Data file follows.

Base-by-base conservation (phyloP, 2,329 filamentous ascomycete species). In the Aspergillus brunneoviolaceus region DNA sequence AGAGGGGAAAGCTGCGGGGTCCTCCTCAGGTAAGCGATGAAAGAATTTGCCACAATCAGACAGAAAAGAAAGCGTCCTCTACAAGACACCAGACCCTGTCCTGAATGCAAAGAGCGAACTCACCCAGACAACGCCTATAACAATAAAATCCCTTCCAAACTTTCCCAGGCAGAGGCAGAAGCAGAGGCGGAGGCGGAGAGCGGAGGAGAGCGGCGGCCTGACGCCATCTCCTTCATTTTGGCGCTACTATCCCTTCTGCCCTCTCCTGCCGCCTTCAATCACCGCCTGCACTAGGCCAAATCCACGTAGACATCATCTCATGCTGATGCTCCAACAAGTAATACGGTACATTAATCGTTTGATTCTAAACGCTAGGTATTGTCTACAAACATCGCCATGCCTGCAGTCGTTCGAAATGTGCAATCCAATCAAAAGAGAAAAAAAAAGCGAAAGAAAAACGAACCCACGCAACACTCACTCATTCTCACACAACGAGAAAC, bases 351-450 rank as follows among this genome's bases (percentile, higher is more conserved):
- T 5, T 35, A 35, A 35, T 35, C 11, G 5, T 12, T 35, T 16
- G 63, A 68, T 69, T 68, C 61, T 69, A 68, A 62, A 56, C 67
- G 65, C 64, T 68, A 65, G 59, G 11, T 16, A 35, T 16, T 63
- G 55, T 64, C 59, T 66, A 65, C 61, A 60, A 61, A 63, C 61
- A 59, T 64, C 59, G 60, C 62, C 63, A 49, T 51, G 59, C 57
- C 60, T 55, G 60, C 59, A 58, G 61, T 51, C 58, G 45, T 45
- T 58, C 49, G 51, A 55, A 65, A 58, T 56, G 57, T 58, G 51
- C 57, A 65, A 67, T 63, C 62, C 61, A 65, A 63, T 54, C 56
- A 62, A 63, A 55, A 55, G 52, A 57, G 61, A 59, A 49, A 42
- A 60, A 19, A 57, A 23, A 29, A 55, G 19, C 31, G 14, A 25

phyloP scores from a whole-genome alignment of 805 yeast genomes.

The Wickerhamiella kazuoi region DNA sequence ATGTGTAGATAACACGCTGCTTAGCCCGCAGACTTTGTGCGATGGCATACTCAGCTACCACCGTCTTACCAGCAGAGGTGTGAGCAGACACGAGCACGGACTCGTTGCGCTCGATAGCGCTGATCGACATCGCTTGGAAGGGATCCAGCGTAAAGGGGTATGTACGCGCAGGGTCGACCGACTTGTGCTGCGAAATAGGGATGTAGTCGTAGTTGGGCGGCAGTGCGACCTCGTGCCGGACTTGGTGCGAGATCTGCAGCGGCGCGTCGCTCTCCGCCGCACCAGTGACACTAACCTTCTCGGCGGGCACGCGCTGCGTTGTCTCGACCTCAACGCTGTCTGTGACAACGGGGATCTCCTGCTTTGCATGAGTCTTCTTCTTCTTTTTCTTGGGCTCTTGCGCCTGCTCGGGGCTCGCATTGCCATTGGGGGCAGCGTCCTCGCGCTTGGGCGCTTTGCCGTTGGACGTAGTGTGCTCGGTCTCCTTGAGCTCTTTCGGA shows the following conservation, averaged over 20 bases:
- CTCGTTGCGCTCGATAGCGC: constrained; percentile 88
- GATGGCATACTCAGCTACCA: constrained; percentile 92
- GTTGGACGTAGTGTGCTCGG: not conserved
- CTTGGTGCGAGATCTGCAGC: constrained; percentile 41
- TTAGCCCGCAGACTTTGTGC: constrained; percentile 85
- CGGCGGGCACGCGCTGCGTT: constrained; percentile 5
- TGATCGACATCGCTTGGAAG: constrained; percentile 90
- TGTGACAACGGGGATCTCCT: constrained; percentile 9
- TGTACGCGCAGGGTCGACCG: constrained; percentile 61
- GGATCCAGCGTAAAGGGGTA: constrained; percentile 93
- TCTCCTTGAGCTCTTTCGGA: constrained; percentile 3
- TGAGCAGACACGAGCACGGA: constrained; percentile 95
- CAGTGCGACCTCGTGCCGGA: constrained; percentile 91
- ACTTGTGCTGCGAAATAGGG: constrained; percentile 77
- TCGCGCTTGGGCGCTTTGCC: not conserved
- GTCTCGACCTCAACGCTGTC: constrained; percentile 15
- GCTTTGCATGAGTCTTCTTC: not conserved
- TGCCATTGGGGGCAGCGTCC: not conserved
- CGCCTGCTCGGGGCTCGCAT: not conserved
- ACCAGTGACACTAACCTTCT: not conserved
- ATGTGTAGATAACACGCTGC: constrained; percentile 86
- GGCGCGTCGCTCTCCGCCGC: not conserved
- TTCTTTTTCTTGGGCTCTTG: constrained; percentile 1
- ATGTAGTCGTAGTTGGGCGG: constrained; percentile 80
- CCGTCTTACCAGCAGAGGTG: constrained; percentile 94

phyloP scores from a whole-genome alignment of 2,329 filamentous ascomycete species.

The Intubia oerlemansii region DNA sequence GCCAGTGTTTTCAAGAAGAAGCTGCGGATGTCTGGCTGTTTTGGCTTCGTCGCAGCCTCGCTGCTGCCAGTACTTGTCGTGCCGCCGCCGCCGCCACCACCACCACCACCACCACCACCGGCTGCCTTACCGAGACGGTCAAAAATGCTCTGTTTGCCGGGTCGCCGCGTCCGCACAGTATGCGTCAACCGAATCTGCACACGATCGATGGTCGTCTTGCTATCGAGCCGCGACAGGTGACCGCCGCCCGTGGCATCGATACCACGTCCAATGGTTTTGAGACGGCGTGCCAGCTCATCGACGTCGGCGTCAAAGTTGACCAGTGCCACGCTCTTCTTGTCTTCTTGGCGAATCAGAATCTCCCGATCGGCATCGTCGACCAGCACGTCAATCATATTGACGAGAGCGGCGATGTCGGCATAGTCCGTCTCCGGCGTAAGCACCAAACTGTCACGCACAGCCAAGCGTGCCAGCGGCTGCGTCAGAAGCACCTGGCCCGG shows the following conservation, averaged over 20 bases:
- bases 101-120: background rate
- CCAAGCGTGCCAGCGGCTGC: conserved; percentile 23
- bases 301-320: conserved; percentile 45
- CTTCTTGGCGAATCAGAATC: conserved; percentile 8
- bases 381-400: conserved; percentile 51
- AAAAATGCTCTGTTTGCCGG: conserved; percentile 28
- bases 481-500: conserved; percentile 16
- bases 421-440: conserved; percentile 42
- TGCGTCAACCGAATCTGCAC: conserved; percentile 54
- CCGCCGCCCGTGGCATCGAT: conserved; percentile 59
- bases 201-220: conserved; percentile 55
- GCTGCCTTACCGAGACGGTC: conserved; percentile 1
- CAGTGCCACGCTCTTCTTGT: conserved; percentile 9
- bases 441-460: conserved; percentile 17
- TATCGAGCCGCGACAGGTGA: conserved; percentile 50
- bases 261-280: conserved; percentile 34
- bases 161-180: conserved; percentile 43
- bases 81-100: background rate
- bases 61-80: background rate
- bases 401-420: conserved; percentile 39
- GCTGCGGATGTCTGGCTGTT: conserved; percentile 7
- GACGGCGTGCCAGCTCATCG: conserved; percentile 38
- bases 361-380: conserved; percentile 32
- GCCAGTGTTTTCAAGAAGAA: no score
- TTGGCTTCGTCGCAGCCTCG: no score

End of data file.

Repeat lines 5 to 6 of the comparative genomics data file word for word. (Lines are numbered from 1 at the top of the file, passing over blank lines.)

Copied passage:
- G 55, T 64, C 59, T 66, A 65, C 61, A 60, A 61, A 63, C 61
- A 59, T 64, C 59, G 60, C 62, C 63, A 49, T 51, G 59, C 57